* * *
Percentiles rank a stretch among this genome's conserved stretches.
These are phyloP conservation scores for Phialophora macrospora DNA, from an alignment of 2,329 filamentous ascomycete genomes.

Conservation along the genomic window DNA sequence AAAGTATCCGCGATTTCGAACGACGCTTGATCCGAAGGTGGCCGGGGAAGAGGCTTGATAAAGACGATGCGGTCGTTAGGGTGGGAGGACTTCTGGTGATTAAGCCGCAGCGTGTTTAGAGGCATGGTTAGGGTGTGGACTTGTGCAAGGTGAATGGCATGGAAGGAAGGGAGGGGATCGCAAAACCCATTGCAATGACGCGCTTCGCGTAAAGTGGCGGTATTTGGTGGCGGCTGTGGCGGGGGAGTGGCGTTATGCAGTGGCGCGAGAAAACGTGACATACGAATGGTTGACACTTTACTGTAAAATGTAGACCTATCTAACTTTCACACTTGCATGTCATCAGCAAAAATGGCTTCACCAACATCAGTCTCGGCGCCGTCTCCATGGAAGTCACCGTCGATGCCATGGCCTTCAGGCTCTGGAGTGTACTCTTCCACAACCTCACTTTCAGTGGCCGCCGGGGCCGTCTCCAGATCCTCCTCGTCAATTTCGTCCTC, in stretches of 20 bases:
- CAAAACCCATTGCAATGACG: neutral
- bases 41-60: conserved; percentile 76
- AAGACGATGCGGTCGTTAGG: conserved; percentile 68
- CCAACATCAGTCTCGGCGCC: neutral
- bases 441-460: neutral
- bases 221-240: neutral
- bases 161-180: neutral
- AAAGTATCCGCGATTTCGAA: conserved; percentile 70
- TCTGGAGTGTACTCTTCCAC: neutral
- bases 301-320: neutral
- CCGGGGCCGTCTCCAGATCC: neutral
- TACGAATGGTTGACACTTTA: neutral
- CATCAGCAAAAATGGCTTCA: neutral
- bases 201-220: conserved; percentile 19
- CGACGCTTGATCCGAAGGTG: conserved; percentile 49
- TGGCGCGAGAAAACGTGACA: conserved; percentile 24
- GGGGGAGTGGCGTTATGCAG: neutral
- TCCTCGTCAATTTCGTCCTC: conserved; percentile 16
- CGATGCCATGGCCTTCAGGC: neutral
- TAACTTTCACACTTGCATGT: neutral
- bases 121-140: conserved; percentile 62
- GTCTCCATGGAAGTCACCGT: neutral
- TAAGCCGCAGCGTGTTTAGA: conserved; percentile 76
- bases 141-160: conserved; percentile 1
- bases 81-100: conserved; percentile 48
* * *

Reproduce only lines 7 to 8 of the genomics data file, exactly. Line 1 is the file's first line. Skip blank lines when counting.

- CCAACATCAGTCTCGGCGCC: neutral
- bases 441-460: neutral